Senegal: Push and Pull Strategies to Encourage E-Commerce in Senegal - Maybe Impact of COVID-19 Trumps Them Both

London — Governments often adopt a "push" strategy when they want their citizens to do something and this is what the Senegalese Government is doing with e-commerce. But e-commerce start-up Jumia has been wrestling with the "pull" of demand for e-commerce services. But Russell Southwood looks at how it may be the impact of Covid-19 that will change behavior in relation to e-commerce.

Those wanting e-commerce in Sub-Saharan Africa to grow face two huge barriers that are linked: trust and payment. The majority of e-commerce in Africa is ordered digitally and paid for with grubby physical notes on the doorstep when goods arrive.

As customers of the new e-commerce platforms have also found, the goods offered by sellers are not always what they seem. If it's sounds too good to be true, it generally is. For example, one of the most popular items on platforms like Jumia are mobile phones. Those sold at the lowest prices are often refurbished or fakes. E-commerce platforms do not yet seem to have effective rules - known to consumers - that will police dodgy suppliers on their platforms.

To address these kinds of issues, Financial Afrik reports that Senegal's Minister of Trade and Small and Medium Enterprises (SMEs) this week launched two e-commerce platforms called e-commercesenegal.sn" and "e-KomKom". This initiative is designed to boost the promotion and online sale of all categories of products, especially local ones. Its main objective is also to present the players in the electronic commerce ecosystem with the institutional support system. A mechanism put in place to help Senegalese businesses and households in the practice of electronic commerce.

The e-commercesenegal.sn platform sees itself as a referencing and qualification platform that will allow e-commerce operators to promote their services and and popularize their service with user offers. It will also encourage platforms that offer better quality products and services.

The "e-KomKom" platform allows companies to have an e-commerce presence, internet by creating and administering their shop space with the posting of their company profile, their product catalog, sales and delivery methods, management and monitoring. orders etc. It sounds very similar to the merchant marketplace offered by platforms like Jumia but it may encourage more absolute beginners to experiment with this sales channel.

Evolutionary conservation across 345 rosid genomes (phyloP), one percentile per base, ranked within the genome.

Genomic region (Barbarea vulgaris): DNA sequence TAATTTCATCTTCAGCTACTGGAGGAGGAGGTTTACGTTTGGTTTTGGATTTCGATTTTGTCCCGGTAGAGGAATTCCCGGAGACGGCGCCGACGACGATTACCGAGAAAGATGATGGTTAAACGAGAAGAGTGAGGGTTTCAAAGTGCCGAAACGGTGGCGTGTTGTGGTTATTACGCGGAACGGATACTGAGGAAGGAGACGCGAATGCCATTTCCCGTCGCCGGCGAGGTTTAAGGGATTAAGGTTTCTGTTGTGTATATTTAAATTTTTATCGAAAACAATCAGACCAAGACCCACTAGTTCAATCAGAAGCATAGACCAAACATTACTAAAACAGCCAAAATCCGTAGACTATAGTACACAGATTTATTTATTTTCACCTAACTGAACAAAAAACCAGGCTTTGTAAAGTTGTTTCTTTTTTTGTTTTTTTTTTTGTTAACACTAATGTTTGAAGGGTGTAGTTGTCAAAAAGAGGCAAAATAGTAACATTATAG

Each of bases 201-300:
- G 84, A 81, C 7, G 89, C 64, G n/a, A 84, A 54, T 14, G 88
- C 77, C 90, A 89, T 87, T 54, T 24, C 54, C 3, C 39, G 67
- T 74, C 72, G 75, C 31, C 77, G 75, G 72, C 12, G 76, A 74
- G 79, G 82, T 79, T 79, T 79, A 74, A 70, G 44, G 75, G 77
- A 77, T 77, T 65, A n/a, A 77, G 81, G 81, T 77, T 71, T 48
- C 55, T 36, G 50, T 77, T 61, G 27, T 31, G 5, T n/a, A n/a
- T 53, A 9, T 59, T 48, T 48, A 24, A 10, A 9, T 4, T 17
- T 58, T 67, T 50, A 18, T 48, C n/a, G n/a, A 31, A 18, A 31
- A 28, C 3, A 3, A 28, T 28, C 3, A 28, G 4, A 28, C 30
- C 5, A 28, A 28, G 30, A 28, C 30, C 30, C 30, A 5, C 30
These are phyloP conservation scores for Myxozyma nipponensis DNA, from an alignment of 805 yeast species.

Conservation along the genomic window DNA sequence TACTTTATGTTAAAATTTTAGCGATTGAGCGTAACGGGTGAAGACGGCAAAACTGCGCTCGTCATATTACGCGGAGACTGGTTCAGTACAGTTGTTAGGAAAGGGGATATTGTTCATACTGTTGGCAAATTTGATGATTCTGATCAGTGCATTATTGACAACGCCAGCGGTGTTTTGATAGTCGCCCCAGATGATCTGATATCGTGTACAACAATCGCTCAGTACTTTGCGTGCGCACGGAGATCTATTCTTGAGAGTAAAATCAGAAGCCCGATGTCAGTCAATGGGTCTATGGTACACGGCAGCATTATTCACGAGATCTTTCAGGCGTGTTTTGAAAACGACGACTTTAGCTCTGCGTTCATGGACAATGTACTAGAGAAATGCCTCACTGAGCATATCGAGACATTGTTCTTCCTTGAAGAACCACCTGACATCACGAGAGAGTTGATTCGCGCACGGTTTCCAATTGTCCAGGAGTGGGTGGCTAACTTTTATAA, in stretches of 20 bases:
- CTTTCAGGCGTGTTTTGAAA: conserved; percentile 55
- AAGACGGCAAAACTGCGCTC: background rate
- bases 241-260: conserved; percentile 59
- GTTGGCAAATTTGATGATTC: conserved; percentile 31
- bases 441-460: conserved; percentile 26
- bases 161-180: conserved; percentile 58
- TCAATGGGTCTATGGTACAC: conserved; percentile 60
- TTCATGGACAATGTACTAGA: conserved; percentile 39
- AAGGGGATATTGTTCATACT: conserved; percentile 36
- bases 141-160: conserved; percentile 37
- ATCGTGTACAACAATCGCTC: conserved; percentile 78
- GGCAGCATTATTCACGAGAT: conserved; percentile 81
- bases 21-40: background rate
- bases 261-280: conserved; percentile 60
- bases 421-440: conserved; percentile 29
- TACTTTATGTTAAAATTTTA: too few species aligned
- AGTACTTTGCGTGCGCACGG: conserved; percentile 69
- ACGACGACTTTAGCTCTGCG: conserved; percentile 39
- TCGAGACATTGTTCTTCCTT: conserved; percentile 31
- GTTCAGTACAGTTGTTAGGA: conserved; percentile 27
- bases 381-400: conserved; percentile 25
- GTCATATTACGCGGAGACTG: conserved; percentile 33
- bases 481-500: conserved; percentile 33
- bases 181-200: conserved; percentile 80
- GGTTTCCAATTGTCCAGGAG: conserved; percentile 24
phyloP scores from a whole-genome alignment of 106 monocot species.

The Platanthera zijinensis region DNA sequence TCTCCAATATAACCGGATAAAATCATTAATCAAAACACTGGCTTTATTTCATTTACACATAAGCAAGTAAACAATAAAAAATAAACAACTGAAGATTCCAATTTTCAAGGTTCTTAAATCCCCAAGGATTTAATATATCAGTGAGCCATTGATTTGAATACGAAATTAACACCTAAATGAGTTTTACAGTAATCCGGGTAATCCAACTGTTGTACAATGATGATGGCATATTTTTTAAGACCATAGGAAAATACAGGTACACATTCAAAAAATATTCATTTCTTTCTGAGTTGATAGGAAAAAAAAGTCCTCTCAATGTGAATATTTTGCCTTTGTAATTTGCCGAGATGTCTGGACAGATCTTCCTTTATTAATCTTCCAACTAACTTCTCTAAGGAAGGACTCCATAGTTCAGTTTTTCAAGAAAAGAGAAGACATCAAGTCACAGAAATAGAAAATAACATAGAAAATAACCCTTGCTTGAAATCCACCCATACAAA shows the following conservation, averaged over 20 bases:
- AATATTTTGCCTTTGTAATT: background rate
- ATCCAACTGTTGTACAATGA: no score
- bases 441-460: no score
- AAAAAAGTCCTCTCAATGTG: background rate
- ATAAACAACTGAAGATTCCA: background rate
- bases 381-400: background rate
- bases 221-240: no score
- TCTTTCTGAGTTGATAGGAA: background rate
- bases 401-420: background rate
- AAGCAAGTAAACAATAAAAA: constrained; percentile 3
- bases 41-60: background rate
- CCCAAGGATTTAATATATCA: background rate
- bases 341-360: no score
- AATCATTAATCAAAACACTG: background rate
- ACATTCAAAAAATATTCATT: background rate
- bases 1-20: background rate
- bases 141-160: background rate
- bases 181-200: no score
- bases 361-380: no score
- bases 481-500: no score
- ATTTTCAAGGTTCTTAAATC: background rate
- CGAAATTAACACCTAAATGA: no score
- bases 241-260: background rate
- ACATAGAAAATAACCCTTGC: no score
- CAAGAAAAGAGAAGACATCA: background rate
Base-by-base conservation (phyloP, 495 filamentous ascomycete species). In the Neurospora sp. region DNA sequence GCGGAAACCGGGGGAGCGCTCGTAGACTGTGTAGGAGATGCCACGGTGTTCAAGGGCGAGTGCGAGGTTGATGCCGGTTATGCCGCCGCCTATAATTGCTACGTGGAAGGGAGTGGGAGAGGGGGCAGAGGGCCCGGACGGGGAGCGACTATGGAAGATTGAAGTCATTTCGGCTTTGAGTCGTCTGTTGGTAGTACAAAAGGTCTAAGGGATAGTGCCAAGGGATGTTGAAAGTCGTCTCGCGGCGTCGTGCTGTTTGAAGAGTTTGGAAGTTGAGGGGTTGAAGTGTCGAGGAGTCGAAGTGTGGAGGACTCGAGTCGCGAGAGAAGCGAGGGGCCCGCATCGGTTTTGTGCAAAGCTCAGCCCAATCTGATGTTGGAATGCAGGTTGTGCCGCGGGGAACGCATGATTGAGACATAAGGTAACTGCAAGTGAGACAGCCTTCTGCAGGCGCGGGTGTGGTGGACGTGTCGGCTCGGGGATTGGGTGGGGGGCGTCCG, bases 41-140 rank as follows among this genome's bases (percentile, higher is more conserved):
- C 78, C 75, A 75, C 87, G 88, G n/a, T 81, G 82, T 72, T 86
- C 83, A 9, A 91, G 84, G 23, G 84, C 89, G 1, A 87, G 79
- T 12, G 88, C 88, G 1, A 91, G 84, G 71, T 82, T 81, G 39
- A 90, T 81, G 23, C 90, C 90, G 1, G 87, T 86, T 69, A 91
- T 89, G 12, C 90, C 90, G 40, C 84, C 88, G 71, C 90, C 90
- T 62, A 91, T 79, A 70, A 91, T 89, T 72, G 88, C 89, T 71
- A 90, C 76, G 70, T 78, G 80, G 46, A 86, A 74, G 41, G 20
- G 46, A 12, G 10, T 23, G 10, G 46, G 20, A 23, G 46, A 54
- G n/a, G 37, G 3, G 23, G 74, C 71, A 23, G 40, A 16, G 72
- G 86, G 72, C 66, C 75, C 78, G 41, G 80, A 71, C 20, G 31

According to Commodafrica.com on 20 May, Laiterie du Berger saw the sale of its main brand Dolima products drop by 20% but there was growth through in its e-commerce platform Club Kossam. This growth was spurred by Covid-19 night time curfews, the limits imposed on public transport and the closure of open air markets. So in May it was, in addition to its traditional dairy product delivery activity, transporting vegetables, fruit and meat to some 1,300 households in Dakar every week. Since the start of the measures taken by the authorities, it has doubled its monthly sales, reaching FCFA 62 million in April (€ 945,000) compared to a monthly average of FCFA 30 million previously. Demand for vegetables in particular has exploded, LDB founder Bagoré Bathily told Reuters. Twenty-five new employees have been hired. According to the UNCTAD, around sixty e-commerce companies have sprung up in Senegal and are doing well in these times of health crisis.

Jumia also delivers both fresh and cooked foods in Senegal. Co-founder Sacha Poignonnec told Reuters:" "We are seeing an unprecedented demand to join the Jumia platform, especially for recognized brands."

" We believe that these dynamics will help accelerate the switch to online requests "Jumia recently revealed that it has concluded agreements with several major brands such as Unilever, Procter & Gamble, Reckitt Benckiser, Nestlé, Carrefour in Algeria and Twiga in Kenya. But the jury's out as it reported sales decreases in the key markets of Nigeria and South Africa in March and April but a sharp upturn at the end of April.

Senegalese start-up Comparez - an e-commerce search engine - announced in April that it had enabled users in 9 African countries (including Senegal) to pay on sites like Amazon and Jumia using mobile money.

But Comparez does not appear in either of the top 50 website analtytics so has yet to gain traction. Alexa shows Jumia (22nd position), MyShopify (25) and Amazon (44). SimilarWeb shows Jumia (14) and Coinafrique (a classifieds site at 49th position).

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